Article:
• Shane from Usa MichiganMan I was wrong about how I thought about this song... My vision... I thought he was coming home dead in a coffin. I guess, I was wrong. Lyrics "Four gray walls that surround me" I thought that was the interior of a coffin.
  • Shane from Usa MichiganYou Tube has Port Wagner on TV in 1964 singing this song. It hit the charts like Barry - Sauquoit, Ny said in 1965. But it was recorded in 1964.
  • Shane from Usa MichiganI think this might be wrong... "1964 initially recorded by: Country singer Johnny Darrell" I am sure it was initially recorded by: Port Wagner. Anybody have a comment?
  • Barry from Sauquoit, NyOn February 7th 1969, Tom Jones performed "Green Green Grass of Home" on his own ABC-TV program 'This Is Tom Jones'...
    It was the debut show of the musical/variety series that aired from 1969 to 1971 with a total of 65 episodes.
  • Barry from Sauquoit, NyOn December 18th 1966 "Green, Green Grass of Home" by Tom Jones entered Billboard's Hot Top 100 chart; and on February 12th, 1967 it peaked at #11 (for 1 week)and spent 12 weeks on the Top 100...
    On December 3rd, 1966 it reached #1 (for 7 weeks) on the United Kingdom's NME chart...
    It was originally recorded in 1965 by country singer Johnny Darrel, his version didn't make the chart but later in 1965 Porter Wagner covered it and his version peaked at #4 on Billboard's Hot Country Singles chart...
    R.I.P. Mr. Darrel (1940 - 1997), Mr. Wagner (1927 - 2007), and Mr. Jones, born Thomas John Woodward, will celebrate his 74th birthday come next June 7th.
  • Thomas Leonard from Pittsburgh, Pa, PaJones also hit big with his cover version of Bobby Bare's Country Cross Over hit "Detroit City" (US #27, UK Top 10) later in 1967. Another country song, "Funny, Familiar, Forgotten, Feelings" also hit the UK Top 10 for him that year. In the late 70's and early 80s, Jones recorded mostly in Nashville, almost exclusively country music, and had multiple Top 20 hits on the US Country Charts including "Touch Me (I'll Be Your Fool Once More)" and "Woman's Touch". His 1977 single "Say You'll Stay Until Tomorrow" made Jones the first artist ti hit No. 1 on the US Country Charts with their first ever country chart hit (It peaked at US #15 on the pop charts).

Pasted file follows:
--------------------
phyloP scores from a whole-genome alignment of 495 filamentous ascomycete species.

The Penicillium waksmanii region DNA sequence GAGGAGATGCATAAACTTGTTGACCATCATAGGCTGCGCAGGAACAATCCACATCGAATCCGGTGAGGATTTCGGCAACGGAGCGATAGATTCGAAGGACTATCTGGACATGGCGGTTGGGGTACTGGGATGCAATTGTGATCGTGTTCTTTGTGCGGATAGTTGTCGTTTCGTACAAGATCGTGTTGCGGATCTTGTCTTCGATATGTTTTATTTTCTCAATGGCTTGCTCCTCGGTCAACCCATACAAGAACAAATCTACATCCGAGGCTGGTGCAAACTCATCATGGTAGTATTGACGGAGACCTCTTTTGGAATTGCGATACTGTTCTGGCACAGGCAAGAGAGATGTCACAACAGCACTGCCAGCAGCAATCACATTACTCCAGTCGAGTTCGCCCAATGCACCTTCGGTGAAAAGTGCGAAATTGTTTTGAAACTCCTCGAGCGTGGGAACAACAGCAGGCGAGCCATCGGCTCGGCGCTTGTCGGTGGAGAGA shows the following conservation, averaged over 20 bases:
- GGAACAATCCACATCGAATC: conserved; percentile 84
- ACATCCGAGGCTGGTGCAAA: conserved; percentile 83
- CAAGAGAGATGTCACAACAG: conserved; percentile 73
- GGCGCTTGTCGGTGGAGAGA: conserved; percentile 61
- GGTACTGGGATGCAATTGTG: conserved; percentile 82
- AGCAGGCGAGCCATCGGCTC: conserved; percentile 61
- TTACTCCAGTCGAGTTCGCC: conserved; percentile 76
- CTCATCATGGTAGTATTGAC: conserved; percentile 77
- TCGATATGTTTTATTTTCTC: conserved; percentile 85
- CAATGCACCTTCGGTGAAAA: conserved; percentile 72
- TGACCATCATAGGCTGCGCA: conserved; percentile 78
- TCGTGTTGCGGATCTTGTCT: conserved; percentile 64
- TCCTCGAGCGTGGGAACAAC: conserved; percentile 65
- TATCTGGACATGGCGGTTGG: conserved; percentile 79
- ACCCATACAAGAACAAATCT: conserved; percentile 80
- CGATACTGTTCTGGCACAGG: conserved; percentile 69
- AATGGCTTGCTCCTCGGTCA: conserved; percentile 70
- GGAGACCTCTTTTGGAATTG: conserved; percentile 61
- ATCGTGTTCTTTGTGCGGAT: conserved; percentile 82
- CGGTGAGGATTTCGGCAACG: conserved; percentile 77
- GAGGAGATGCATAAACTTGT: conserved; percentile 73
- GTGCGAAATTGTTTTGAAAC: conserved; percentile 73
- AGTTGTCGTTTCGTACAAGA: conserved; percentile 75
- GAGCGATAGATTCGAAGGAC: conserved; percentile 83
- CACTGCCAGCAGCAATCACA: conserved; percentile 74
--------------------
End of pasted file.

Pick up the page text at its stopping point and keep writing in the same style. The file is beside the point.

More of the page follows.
• Bob from Bismarck, NdJoan Baez does a VERY NICE version of this lovely, sad song.
  • Gary A. Stansbury from Wall Twp., NjStationed in Germany in the U.S.Army, 1966-1968, this song was played over and over in the juke box
    by homesick soldiers. To this day,I always think of Germany, and my youth!
  • Daniel from Seattle, WaPeople who enjoy this song should read the Ambrose Bierce short story "An Occurrence at Owl Creek Bridge."
  • Mike from Seattle, WaThere is a great cover that can be found at i-tunes by the Inkspots. I play this at 4th of July picnics and think about P.O.W.s returning back home, even though it obviously is about a convict awaiting capital punishment.
  • Erlend from Sandvika, NorwayComment to Andrew's comment: It's not someone glad to be home. The 4th verse, which is - I think - supposed to be spoken - explains everything. "For there's a guard and a sad old padre, arm in arm we'll walk at daybreak" - this is about a guy in prison about to be killed by the state; the padre is the prison chaplain accompanying him. Usually, only the first 3 verses are used. They stand well on their own, but it kinda ruins the song - because the most important thing to it is the... Twist ending, when you realise that it's not a nice song of longing for home, but the last thoughts of a condemned man.
  • Andrew from Birmingham, United StatesI always thought that "Green, Green Grass of Home" was about a soldier who finally returned home from war. Oh, but it's a prison period that's over, not a war period. My bad! In any case, it's about a guy who's glad to be home after a long time away.
  • The Last Dj from Hell.a., CaTom Jones knocked ol' Curly's song out of the park! However, let's not forget that the "Man in Black" also covered this song triumphantly on his 1968 Folsom Prison album. Other artists who have coverd this song; Mr. Elvis Aaron Presley and Kenny Rogers. Note: Looking for a great country song recorded by Tom Jones? Darlin', off of the album by the same name.